- REUTERS/Cathal McNaughton
- Favstar, a website that ranked Tweets by favorites and retweets, is shutting down next month.
- The founder blames recent Twitter changes and says “Favstar can’t continue to operate in this environment of uncertainty.”
In the early days of Twitter, one of the best ways to keep up with comedians or the so-called “weird Twitter” subculture was a website called Favstar.
The site ranked your most popular tweets by their number of favorites – now called ” likes” – and effectively created easy-to-skim rankings of the funniest and best tweets.
Now the site is shutting down. In a note, founder Tim Haines said that Favstar’s Pro accounts are no longer for sale and that the website will go offline on June 19, 2018.
Favstar will go offline on June 19th 2018.
— Favstar.fm (@Favstar) May 12, 2018
In the note, Haines blames changes to Twitter’s developer APIs. Twitter announced last December that it planned to discontinue a few tools developers used to make third-party applications like Favstar.
Haine said that losing those tools would make it impossible to continue to maintain Favstar.
“Twitter wrote that they’ll be replacing this with another method of data access, but have not been forthcoming with the details or pricing,” Haines wrote. “Favstar can’t continue to operate in this environment of uncertainty.”
Twitter had announced a plan last December to depreciate certain APIs on June 19 but later tweeted that it was delaying the date.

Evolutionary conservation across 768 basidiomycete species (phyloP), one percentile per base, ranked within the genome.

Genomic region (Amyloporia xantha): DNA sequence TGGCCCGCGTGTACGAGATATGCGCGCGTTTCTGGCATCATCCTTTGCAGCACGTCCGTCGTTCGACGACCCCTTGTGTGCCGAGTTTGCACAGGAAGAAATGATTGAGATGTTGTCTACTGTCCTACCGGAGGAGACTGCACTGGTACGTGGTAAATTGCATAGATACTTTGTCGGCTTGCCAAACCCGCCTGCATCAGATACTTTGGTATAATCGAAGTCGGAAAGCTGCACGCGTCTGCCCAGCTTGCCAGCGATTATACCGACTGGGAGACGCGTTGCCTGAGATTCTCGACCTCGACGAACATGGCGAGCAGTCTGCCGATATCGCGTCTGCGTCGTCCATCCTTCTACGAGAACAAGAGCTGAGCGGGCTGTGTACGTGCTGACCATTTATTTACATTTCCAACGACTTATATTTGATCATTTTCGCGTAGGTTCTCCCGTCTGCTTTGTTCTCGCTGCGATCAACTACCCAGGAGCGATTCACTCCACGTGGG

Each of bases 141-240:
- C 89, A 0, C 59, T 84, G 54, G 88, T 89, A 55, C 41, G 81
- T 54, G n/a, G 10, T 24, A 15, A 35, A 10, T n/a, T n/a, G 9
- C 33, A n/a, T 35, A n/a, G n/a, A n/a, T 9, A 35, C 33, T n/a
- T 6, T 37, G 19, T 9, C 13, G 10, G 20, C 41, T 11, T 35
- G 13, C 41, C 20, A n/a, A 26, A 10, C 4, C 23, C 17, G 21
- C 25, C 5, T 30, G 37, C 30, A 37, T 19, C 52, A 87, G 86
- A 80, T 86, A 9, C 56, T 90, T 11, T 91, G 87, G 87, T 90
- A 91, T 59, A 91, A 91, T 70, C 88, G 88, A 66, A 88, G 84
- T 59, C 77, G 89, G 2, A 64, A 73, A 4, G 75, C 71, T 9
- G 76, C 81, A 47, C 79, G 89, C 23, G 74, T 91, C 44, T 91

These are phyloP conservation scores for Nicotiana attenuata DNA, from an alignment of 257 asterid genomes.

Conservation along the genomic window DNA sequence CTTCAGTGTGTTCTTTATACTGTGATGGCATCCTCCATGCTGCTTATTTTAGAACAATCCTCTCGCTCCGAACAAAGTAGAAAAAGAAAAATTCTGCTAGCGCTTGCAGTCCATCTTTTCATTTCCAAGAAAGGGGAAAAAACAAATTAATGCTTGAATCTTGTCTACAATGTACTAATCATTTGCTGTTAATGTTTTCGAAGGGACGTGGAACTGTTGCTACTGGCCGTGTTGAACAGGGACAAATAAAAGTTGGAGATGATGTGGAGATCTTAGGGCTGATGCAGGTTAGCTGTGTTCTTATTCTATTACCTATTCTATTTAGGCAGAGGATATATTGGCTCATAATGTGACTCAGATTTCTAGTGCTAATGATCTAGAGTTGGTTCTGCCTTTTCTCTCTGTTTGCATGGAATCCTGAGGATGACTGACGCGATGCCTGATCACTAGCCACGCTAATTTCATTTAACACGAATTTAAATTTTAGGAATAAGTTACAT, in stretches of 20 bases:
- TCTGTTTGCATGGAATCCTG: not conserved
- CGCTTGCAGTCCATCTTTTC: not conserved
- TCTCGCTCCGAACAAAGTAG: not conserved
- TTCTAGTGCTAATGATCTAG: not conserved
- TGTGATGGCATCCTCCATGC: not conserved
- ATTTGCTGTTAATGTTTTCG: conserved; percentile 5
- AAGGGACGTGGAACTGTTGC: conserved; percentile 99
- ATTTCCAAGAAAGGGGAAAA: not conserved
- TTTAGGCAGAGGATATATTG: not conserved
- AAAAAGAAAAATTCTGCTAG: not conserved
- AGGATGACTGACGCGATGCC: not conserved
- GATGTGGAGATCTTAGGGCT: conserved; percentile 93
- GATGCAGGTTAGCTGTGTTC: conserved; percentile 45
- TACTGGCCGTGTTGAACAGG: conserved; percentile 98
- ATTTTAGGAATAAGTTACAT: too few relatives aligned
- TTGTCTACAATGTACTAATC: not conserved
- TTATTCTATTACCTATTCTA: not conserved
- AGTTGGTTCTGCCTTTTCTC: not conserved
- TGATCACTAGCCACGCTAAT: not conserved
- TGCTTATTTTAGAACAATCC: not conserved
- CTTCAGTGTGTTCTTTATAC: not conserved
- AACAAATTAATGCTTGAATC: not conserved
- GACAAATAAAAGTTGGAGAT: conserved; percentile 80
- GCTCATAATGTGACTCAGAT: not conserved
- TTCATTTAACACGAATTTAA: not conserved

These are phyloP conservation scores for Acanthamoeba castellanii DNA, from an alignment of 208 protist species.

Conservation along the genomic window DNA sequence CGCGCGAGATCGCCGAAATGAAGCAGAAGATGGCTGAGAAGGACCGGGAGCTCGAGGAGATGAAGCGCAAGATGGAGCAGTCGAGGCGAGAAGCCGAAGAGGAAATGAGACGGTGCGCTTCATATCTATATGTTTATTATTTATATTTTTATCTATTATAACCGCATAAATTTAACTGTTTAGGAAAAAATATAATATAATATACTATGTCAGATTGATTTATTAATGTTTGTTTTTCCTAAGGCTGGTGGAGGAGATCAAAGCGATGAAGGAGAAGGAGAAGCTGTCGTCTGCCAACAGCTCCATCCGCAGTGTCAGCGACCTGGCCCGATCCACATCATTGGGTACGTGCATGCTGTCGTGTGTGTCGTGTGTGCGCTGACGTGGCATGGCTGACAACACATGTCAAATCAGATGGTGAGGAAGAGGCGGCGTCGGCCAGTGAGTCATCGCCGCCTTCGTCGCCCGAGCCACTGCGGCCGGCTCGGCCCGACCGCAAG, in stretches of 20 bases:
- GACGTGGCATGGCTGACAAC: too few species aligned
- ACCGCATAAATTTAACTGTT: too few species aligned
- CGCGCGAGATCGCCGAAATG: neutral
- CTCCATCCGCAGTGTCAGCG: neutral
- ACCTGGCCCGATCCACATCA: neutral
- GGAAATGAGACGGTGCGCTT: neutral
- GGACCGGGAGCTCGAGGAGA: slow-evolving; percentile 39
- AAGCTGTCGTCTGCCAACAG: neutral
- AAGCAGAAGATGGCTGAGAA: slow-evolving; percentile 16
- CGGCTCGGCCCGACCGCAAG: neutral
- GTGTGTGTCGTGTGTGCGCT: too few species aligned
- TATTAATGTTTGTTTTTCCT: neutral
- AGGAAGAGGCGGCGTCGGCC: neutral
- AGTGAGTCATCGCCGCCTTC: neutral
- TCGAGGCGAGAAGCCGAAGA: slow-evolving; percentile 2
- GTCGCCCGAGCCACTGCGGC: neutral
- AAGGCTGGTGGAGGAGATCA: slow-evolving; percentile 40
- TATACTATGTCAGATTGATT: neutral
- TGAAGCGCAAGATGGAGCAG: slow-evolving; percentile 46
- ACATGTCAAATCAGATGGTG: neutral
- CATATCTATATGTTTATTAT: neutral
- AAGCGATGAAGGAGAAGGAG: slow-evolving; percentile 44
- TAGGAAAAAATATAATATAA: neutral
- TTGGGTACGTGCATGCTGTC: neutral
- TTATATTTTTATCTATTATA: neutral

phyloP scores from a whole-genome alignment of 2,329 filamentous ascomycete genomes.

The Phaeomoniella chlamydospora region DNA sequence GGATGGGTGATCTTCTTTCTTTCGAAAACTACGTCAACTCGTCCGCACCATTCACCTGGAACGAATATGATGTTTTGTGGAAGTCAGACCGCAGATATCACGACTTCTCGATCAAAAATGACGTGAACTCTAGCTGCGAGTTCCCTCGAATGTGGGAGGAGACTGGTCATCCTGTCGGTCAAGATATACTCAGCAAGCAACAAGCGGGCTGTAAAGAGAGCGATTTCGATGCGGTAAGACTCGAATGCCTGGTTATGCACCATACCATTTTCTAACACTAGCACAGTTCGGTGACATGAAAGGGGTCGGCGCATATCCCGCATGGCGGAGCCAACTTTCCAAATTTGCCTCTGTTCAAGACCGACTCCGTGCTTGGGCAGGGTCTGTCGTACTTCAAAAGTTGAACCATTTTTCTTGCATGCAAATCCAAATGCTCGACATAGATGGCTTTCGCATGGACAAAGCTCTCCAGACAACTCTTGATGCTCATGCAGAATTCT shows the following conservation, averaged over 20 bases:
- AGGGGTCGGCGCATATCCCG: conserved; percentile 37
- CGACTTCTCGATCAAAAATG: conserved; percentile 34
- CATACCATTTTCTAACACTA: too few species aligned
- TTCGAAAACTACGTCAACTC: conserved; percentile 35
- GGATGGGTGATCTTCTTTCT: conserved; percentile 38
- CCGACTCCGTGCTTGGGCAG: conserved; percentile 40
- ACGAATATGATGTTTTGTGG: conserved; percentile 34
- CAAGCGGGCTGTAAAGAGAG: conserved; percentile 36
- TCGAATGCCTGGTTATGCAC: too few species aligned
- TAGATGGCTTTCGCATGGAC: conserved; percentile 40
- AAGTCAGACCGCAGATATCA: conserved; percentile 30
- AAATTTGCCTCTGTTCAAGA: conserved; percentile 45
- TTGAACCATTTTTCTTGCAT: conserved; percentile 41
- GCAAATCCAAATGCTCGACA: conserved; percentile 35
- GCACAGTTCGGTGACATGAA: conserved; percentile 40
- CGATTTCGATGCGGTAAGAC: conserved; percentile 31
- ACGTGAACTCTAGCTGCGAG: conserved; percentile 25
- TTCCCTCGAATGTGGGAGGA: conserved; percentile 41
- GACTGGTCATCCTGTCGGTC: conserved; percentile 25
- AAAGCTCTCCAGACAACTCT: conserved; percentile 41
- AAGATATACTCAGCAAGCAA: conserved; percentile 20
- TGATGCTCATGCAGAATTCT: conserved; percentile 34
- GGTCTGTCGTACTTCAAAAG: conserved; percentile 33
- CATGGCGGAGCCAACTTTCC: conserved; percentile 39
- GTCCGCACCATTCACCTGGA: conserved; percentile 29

Although Favstar was never a richly funded startup, it was a key player in the Twitter ecosystem. Apps such as Tweetbot integrated Favstar into their experience, and anyone who’s been on Twitter long enough will recognize the automated tweets Favstar sent when you got over a certain number of favs or likes.
— Favstar Bot ???? (@Favstar_Bot) May 13, 2018
But on the other hand, although Favstar once sported 50 million monthly visits, according to its goodbye note, it did become progressively less important as Twitter locked down its user experience and started surfacing the best tweets, instead of a strictly chronological timeline. Even its name refers to favorites and their star icon, which were phased out in favor of “likes” and a heart icon in 2015.
But it’s still a loss for the Twitter ecosystem. If you want to check out Dril’s best tweets, ranked by number of likes, make sure you do it before June 19.
Here’s what the site looked like on Monday: